Reliability & Durability
Finding a trusted, reliable brand is going to be one of the most important parts of the AC search. But reliability and durability aren’t the same thing.
Durable brands are the ones that tend to break down less. They’re designed and go through rigorous testing and quality control. Obviously, you want a machine that’s going to run for as long as possible without breaking down.
When considering durability you’ll want to look at things like customer reviews. Those show the quality, longevity, and common problems with many systems. Also look for what professionals have to say about certain companies. Especially HVAC techs, since they have the most experience with “when things go wrong.”
Reliable brands do tend to turn out more durable products. But to me a reliable brand is actually defined by how they respond when something does go wrong. In my experience, a brand that has a good warranty or maintenance options will take me further mile-for-mile than a brand without those options, even if their unit happens to last a little longer. To me reliability is a hallmark of long-term care, while durability is a hallmark of excellent craftsmanship.
Finding a reliable brand can be a bit trickier. Reviews are again a good indication. See how a company responded to issues their customers brought up. Another good thing is to look for warranty options and maintenance plans. A more reliable company is going to honor their customers with a more extensive warranty.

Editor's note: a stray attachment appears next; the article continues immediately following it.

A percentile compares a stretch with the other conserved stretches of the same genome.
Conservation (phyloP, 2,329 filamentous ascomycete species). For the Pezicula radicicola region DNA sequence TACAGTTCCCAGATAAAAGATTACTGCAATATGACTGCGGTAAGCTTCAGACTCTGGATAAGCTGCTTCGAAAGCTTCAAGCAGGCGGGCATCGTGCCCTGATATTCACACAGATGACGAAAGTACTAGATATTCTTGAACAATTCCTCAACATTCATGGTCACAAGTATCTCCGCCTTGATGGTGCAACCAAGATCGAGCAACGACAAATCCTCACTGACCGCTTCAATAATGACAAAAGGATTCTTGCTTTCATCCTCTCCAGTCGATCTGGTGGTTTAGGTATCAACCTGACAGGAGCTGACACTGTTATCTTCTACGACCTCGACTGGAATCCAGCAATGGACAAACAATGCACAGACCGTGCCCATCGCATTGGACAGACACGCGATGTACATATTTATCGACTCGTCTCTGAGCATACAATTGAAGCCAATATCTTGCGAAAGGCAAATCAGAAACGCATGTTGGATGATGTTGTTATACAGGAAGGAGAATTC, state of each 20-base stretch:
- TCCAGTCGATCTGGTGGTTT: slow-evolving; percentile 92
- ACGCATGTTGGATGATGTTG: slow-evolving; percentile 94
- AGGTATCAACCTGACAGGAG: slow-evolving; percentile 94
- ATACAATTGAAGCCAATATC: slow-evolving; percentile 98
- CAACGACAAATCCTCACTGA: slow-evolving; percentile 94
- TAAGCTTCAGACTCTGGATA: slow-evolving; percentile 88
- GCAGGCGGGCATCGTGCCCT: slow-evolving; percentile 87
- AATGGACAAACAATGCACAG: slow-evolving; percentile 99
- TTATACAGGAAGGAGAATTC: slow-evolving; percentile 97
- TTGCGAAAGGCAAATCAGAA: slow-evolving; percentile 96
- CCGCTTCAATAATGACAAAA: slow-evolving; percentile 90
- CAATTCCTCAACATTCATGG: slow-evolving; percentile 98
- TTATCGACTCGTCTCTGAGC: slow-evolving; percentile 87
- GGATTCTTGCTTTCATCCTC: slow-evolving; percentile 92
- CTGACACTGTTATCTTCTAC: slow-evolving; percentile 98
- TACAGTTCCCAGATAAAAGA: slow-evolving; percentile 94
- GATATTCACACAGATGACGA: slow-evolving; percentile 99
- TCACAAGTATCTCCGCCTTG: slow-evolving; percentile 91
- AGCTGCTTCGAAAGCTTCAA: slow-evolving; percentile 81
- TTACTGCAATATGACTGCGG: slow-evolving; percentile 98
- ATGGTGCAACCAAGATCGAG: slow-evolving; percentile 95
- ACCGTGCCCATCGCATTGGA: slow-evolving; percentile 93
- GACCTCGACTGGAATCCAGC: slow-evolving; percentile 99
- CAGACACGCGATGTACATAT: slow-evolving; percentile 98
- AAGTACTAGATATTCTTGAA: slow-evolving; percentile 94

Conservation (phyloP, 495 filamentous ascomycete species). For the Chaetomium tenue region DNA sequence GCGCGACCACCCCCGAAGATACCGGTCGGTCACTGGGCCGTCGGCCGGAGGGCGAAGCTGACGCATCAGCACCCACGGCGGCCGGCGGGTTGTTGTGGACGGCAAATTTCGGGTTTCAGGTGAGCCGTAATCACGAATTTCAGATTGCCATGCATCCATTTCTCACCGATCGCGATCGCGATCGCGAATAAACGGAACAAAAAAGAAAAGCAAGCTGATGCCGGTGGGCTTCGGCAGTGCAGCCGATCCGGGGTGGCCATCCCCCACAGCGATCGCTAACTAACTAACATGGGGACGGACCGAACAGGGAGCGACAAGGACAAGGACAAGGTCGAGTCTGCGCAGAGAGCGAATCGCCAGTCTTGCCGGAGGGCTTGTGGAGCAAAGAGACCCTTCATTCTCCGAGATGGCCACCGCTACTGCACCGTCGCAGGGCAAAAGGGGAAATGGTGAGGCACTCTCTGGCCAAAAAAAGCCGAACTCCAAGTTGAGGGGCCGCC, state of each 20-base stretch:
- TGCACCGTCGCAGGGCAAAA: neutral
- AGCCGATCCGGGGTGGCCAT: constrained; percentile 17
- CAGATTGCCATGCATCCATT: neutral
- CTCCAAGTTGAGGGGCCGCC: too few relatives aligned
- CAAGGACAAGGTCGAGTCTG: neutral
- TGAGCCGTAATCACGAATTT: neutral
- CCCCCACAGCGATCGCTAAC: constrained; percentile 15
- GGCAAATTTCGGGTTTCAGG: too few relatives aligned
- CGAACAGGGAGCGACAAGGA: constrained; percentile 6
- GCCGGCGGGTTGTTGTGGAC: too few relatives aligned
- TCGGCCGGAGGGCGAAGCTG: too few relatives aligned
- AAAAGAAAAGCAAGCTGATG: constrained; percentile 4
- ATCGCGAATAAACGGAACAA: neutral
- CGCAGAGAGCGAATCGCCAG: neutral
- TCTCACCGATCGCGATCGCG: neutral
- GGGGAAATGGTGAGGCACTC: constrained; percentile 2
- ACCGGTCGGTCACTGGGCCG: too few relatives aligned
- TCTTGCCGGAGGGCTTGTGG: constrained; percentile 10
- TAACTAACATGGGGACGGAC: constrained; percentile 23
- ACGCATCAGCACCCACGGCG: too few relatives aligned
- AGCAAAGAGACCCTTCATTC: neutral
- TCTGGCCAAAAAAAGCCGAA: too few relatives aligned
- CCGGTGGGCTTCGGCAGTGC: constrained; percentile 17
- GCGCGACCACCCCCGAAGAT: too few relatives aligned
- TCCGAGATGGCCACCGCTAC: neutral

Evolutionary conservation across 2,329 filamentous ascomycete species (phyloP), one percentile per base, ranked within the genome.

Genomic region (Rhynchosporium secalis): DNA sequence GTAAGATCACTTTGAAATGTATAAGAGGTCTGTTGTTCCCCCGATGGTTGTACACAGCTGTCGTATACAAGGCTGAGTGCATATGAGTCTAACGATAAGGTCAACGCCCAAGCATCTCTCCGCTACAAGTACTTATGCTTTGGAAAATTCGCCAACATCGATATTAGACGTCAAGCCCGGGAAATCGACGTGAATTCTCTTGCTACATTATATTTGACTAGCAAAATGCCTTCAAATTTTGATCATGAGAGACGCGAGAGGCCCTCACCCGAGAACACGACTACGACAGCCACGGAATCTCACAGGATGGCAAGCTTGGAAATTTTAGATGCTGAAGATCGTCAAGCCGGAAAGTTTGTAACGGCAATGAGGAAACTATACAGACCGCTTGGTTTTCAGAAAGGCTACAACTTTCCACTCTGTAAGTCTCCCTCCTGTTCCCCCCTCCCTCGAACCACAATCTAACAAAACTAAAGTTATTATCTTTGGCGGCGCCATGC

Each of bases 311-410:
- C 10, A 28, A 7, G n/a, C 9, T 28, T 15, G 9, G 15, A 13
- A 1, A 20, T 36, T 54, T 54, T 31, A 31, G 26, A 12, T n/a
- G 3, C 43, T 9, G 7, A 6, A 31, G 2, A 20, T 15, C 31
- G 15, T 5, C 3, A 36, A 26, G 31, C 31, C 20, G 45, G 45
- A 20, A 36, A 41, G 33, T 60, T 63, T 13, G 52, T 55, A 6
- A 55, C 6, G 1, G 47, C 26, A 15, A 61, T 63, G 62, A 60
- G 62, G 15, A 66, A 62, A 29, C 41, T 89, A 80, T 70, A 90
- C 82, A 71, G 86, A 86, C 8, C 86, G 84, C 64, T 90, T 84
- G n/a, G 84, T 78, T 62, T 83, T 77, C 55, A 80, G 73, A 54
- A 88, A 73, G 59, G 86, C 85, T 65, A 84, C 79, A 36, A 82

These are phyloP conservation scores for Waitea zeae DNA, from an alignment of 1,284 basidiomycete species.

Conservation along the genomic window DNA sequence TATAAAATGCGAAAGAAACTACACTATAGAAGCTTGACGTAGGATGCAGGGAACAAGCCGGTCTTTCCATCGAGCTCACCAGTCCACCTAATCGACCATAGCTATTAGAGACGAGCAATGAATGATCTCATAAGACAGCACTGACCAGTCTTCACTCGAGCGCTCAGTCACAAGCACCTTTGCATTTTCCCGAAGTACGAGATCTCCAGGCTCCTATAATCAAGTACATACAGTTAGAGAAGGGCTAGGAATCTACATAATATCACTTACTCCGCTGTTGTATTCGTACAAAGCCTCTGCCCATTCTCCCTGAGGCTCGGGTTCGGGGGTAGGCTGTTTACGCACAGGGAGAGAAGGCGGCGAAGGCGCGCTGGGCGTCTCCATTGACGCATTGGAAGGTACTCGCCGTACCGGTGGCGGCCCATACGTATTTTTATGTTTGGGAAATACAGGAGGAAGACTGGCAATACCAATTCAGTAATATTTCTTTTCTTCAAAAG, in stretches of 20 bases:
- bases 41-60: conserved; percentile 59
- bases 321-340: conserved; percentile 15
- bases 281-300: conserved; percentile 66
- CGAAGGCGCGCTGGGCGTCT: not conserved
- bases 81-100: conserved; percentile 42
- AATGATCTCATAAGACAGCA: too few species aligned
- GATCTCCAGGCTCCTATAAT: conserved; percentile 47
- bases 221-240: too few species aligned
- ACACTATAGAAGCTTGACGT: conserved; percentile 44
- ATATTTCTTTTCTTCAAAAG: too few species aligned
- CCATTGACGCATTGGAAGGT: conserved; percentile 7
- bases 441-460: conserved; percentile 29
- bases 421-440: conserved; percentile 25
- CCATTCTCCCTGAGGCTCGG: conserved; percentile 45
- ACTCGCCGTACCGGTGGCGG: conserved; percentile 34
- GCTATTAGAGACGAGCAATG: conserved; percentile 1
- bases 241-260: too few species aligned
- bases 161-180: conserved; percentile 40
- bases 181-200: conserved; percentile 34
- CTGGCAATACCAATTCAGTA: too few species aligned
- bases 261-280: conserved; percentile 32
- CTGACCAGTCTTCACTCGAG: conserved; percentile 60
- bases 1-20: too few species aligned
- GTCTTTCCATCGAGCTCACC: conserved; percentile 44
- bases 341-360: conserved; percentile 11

Of course you want to find a brand that is both durable and reliable, and both of those things often go hand-in-hand. It can be tough to find the balance, but it’s worth the extra research to find a brand you know you can trust.
Obviously cost is the top thing on your mind during a big buy. And it's an important consideration. Budget can make or break a decision when it comes time to pull the trigger on your home AC system.
But cost shouldn't be the defining factor of what makes the best AC. A more expensive unit may run less efficiently or have less power than a low-cost unit from another brand. Different systems will have a different value to you as a consumer, and that should be factored into cost. Whichever seems like the most valuable unit within your budget is usually the one to pick. Value should account for everything ranging from power to efficiency to features.
Many of the brands in this list will have very similar units and sometimes the prices can vary a lot. If it’s not 100% obvious why one company’s unit is $1,000 more than another’s, then it’s probably not valuable to choose that unit!
Wading through features can either be a dream or a nightmare. Some companies have gone the smart-house route that gives you greater control at the thermostat. Others have kept things bare-bones.
Certain features can be very useful, and some are only for flash. If unnecessary features are driving up the price of a unit, a company may have cheaper models that will match your needs at a lower price.
Some pretty common features to look for are:
- “Smart” thermostats with lots of controls. These may have different pre-sets, time-of-day temperature changes, phone controls, zoned temperatures etc.
- Filter indicator lights which let you know when it’s time to change the air filter
- Fan-only switches that allow you to use the AC as a fan on cooler days.
- Quieter operations (which we’ll talk a bit more about)
- Variable speeds that allow you to control demand on the system
There are other tons of features out there ranging from over-the-top to downright practical. It’s good to be aware of what your options may be.
It’s also worth noting that some features, may be optional or available as upgrades. If it’s something you feel strongly about, talk to a representative at the company and see if a feature can be added or switched out.
Every brand and every model is going to have a different scope of features. If nothing seems to be “ticking all the boxes,” shop around a bit more and the right one may still turn up.